Monday 2 September 2013

19/08/13 - Still ringing....? Just!

Long term followers of our blog will be aware that the summer months tend to be the time when we try to ring some of our locally bred ducklings. The Lower Derwent Valley NNR is one of the few places in the country where regular numbers of such ducklings are caught and ringed, and the totals from here make up a significant proportion, and in the case of Shoveler, virtually all those ringed in the UK. Last year proved to be one of our most successful seasons in this respect with both a successful breeding season and the late summer floods which further provided ideal catching opportunities. This year however, it appears to have been a rather poor breeding season across the board, presumably as a result of the prolonged cold winter and late spring preventing many species getting into good breeding conditions. This has affected the waterfowl, waders, the local owl population and many of our resident passerines. Furthermore, the much needed drier conditions throughout the late spring and summer which have been great in getting the hay meadows cut, and allowing us to catch up on management works, have also limited the success for breeding waterfowl. 

That said, the success of this type of ringing depends on dogged determination and persistence, so despite many early starts and failed attempts, dedicated members of the LDV Team kept pushing the corale trap at Wheldrake Ings (which was so successful in rounding up our geese in May). Low numbers of moulting drake Mallards were caught and despite continuous blank sessions throughout the majority of July the spirit of never giving up finally paid off with a brood of four Shoveler and two Gadwall ducklings caught on the last day of the month.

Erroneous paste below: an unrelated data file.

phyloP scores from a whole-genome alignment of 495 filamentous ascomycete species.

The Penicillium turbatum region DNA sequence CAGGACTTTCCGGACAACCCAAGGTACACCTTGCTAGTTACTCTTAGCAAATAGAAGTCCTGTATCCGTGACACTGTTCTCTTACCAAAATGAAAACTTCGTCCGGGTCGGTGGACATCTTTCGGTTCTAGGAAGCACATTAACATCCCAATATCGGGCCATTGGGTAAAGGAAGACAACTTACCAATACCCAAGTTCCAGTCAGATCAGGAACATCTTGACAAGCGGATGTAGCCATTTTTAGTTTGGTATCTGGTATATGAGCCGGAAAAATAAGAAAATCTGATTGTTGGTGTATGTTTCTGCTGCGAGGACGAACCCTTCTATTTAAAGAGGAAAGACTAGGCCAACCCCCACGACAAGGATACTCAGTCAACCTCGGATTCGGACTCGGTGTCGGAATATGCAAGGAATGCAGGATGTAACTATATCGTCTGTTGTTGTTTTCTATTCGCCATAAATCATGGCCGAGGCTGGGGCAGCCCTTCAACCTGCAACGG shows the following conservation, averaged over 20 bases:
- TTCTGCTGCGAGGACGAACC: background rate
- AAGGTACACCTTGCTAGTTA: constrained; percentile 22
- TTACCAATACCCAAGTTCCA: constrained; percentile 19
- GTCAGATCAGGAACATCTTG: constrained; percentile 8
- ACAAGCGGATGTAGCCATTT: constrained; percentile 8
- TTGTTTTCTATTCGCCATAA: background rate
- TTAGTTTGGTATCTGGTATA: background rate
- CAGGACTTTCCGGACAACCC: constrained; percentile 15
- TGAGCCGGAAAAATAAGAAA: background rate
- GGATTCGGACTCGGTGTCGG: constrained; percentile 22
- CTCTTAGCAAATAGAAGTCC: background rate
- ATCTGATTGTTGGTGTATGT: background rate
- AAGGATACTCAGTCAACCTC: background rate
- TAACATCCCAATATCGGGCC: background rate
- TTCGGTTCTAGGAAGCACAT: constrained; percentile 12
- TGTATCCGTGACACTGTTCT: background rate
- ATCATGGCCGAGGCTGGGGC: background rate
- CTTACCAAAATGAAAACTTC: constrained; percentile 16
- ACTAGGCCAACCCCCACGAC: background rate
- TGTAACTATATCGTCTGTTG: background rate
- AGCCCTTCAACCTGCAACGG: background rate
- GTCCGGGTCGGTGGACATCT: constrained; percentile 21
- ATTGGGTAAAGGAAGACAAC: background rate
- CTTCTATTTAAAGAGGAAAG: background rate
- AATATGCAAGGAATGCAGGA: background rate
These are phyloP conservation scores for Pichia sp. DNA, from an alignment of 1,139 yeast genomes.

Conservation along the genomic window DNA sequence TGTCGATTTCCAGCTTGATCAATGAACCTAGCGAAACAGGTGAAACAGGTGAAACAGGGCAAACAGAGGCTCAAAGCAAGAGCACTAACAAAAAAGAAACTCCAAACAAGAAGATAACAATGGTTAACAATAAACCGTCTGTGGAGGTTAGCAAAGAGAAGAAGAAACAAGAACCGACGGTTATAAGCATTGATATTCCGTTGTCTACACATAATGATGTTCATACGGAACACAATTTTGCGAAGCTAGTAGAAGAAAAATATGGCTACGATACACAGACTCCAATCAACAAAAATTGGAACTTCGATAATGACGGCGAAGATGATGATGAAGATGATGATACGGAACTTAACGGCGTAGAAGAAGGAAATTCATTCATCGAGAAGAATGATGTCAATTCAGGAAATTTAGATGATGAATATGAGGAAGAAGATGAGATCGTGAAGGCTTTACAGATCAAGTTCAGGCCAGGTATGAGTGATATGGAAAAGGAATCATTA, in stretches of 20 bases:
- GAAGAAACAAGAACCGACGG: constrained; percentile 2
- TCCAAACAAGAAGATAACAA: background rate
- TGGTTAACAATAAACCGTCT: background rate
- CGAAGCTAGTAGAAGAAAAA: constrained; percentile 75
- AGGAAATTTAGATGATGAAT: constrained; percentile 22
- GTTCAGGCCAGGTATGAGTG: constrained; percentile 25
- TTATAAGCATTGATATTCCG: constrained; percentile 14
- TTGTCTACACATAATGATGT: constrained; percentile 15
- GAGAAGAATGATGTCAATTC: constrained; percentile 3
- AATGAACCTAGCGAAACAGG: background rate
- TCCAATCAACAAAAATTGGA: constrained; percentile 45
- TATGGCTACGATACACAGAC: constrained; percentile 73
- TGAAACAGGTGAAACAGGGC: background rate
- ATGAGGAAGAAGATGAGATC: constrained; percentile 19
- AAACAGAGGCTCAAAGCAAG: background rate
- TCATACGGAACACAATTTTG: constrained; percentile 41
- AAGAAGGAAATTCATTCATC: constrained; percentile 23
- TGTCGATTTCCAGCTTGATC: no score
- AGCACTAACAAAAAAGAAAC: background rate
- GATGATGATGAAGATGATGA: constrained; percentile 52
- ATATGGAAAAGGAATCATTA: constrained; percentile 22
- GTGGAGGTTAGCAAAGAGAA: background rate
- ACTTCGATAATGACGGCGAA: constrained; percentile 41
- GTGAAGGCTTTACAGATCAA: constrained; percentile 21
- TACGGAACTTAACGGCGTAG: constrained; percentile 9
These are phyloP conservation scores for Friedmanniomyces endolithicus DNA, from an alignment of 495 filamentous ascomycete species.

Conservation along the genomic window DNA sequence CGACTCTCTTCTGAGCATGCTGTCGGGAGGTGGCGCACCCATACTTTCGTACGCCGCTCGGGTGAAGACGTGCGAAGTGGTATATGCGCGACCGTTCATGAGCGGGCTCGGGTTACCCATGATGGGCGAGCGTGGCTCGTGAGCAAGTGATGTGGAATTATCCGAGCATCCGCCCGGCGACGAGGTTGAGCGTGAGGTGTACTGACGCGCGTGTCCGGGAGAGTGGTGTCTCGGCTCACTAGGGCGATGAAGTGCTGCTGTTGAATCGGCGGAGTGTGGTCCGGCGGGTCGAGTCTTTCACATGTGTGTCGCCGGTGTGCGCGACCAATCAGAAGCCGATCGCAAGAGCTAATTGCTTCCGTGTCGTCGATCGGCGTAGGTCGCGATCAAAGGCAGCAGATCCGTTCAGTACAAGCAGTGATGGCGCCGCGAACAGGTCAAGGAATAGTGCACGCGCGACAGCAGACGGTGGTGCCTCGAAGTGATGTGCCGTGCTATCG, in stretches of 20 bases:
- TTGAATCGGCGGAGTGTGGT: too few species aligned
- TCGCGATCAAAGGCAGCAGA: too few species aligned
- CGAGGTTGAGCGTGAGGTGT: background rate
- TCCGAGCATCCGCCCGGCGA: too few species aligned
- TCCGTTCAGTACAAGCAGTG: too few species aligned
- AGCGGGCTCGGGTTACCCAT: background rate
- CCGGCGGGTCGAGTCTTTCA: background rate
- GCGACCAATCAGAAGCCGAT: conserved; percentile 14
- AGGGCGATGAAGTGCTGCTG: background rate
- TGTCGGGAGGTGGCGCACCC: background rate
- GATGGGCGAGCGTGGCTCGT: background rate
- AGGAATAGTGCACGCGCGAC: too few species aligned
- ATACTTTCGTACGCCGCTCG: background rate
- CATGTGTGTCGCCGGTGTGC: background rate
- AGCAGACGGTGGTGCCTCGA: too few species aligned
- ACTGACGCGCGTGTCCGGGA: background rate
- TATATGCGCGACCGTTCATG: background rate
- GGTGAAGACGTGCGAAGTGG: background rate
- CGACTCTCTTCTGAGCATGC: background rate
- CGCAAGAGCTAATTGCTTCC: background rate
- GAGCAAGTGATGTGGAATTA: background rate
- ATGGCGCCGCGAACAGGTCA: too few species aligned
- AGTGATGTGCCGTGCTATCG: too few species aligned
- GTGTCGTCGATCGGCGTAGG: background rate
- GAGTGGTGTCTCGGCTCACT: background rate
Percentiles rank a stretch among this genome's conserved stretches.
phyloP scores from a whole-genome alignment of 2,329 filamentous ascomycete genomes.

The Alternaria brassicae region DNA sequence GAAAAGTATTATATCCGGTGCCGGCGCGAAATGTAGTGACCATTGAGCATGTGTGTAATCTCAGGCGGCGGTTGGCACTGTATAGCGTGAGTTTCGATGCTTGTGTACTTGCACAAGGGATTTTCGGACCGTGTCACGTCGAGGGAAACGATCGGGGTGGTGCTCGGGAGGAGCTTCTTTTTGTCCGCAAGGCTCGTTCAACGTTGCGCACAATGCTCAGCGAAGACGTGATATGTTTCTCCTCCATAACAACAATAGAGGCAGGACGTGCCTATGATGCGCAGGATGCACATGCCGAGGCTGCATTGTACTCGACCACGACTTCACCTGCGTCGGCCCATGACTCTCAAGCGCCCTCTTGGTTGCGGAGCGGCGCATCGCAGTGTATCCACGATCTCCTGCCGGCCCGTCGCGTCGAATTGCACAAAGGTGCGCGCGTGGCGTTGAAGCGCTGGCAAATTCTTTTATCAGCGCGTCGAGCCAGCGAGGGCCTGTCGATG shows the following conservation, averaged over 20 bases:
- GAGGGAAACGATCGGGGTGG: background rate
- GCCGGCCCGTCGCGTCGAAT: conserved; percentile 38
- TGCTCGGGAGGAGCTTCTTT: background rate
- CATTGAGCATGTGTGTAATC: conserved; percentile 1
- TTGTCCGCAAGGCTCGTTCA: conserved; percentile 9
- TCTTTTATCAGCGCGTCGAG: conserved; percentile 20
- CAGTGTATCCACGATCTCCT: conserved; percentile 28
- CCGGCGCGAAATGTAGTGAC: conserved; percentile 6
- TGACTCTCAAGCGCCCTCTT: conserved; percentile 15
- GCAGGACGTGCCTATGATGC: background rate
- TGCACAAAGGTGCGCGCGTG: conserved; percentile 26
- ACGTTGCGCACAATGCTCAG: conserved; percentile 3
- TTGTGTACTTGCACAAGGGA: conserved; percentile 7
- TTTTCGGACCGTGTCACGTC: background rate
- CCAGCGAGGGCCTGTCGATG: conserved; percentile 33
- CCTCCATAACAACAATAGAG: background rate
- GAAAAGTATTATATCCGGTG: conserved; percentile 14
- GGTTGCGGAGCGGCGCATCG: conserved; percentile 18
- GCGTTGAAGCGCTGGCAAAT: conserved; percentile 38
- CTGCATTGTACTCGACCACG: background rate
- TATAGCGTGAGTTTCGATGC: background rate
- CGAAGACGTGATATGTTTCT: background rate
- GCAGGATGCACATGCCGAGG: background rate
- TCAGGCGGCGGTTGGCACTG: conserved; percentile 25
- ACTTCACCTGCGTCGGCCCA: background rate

Shoveler brood - Wheldrake - 31/07/13
Gadwall duckling - Wheldrake - 31/07/13

Various broods of Gadwall, Shoveler and a crèche of 14 Tufted Ducks on the top pond at North Duffield Carrs also meant several hard, hot and tiring sessions in chest waders in the searing heat fighting against the bulrush’s to drive the birds towards the nets. A lot of effort per bird but very successful in adding six Gadwall and four Tufted Ducks to the annual totals in three short sessions during the first week of August.

 Tufted Duck brood - North Duffield - 07/08/13
 Gadwall ducklings - North Duffield - 01/08/13
Gadwall duckling - North Duffield - 01/08/13

Whilst there we also took the opportunity to catch the only cygnet the Mute Swan pair on the top pond raised this year - again reflecting the small clutch sizes and subsequent brood sizes we have seen this year.  
Mute Swan cygnet - North Duffield Carrs - 01/08/13 

We have also just received news of one of our Grey Herons (yellow darvic 28) that was colour-ringed on the 17th May this year at the local heronry - 1 of a brood of two. It is presently residing at Nosterfield Nature Reserve near Ripon and again (following our other two recoveries) suggests a fairly rapid post breeding dispersal to the north. Many thanks to Jill Warwick from the East Dales Ringing Group for passing on the information and sending us the following photograph.

Grey Heron '28' - Nosterfield NR

Surprisingly given the large numbers of young Grey Herons we’ve had on the reserve this year (and checked for rings) we’ve not had any local re-sightings and so it’s maybe that the young Grey Herons that are now present in the valley have dispersed from elsewhere and are not the previously assumed local population. We’ve certainly had one visitor with the herons that’s come from a more southerly location. Many thanks to Robert Dawson for allowing us to reproduce his photographs taken below from Pool Hide, Wheldrake Ings on the 16th August.

Great White Egret - Wheldrake Ings - 16/08/13